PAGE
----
The department of labor has recently said that workers at an unnamed gig company are independent contractors. As an accounting major, the first thing I thought about when reading this article were taxes. Being hired as an independent contractor means that you report your own taxes. But, as large as their initial check might look, they have to technically pay double the taxes because they need to pay twice as much for social security and Medicare taxes since they are technically paying both employee and employer taxes. Also as stated in the article, they are not eligible for overtime pay. Companies like Uber and Lyft pay their employees as contractors, which has decreased their expected payroll by 20-30 percent due to them not having to pay for employee taxes. But, because these two companies are planning to go public, they are being told by the Trump administration that they must report their drivers as employees and not contractors. This will increase their expenses by 20-30 percent, which they consider “significant additional expenses” and can overall decrease the company’s profitability’s. Uber and Lyft, according to the department of labor do not meet certain requirements to consider their drivers contractors. This has made their decision to go public questionable, considering that if they were required to report their drivers as employees, their revenue and overall net worth would significantly decrease. This is an issue because this is a very public matter, and many investors are questioning whether or not it is worth it to invest in these two companies once they do go public. Although Uber and Lyft drivers do meet some of the requirements of being an independent contractor, they do not meet all of them. The requirements they do meet, as stated in the article is that the workers have the freedom of when, where and how long they worked, they provided their own equipment (vehicles), and the company does not have a mandatory training program. But the drivers are not a separate business, and also Uber and Lyft do not have a good enough case because they are comparing it to the gig company that the department of labor is saying are contractors. The unnamed company has room for negotiation when it comes to pay, Uber and Lyft are given set salaries and rates. Also, there has been a lot of discussion around Uber offering health policies to their drivers, but because of this issue, this idea is completely out of the question because it will only negatively impact their argument about their drivers being contractors.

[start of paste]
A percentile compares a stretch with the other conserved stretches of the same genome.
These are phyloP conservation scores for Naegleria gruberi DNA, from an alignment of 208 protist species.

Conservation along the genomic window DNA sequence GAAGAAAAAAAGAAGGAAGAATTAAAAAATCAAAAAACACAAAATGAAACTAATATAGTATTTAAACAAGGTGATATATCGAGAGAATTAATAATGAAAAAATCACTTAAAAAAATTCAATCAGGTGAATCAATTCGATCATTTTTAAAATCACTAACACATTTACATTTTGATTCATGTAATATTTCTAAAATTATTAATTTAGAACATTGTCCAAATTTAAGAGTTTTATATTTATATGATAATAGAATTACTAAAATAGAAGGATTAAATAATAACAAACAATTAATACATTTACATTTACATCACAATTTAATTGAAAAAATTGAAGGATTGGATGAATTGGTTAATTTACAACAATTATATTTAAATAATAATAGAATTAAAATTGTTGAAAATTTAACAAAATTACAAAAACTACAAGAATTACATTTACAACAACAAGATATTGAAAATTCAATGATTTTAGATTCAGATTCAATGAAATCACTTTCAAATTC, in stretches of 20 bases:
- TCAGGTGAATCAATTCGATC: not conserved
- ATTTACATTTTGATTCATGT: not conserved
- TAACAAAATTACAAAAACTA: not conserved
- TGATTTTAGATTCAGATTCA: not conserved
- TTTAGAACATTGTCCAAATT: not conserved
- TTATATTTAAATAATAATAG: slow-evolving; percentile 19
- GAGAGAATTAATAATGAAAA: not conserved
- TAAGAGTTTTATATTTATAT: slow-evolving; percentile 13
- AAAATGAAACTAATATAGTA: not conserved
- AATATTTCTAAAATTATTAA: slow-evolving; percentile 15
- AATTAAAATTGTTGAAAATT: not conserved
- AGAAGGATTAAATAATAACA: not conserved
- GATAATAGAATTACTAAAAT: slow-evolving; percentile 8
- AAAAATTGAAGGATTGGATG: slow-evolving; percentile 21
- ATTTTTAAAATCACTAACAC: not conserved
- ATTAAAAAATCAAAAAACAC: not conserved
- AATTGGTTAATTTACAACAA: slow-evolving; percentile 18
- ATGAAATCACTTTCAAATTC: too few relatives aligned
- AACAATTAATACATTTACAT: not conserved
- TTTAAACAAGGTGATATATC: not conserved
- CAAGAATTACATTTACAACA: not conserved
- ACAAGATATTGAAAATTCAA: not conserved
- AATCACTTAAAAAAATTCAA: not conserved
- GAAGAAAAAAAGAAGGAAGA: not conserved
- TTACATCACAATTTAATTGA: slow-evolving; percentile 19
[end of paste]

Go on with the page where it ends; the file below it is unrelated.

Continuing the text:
This public dispute with the department of labor can allow Lyft and Uber to suffer a huge loss. Uber and Lyft are extremely profitable but having to pay these extra employee taxes can slowly deteriorate the companies. Also, it is terrible timing considering that the two companies want to go public and have investors buy into their company. Uber cannot afford to take anymore losses. They have paid millions in scandals within the company alone. These scandals have consisted of sexual harassment allegations, rape allegations, racism, homophobia, and even kidnapping. They also had an operating loss of nearly $3 billion in 2018 and $4 billion the previous year. Drivers have also sued Uber over wanting to be considered employees because they do not want to file 1099s and have to pay double the taxes. There are some benefits to being an independent contractor because you can write off a lot of your expenses, but being a driver, the only thing you can really write off on your taxes is your vehicle which is not enough to make up for having to play both employee and employer taxes. To settle this, Uber paid $132 million. All of these factors will plummet Uber’s stock value. As we can see from previous public scandals such as Tesla’s CEO tweeting false and undiscussed information, these scandals can drop stock values in a matter of seconds. Although Uber has replaced their former CEO who was involved in the majority of the company’s negative publicity and lack of company moral, there are still many stories that may have not come to light yet, and when they do this will continue to negatively affect their stock price. Overall, I do not think that Uber should continue to compare itself to the unnamed company when building a solid argument over this issue. Uber’s driver may or may not decide to once again retaliate in the height of this issue in order to persuade the department of labor’s decision, and if they do, this will only weaken Uber and Lyft’s case.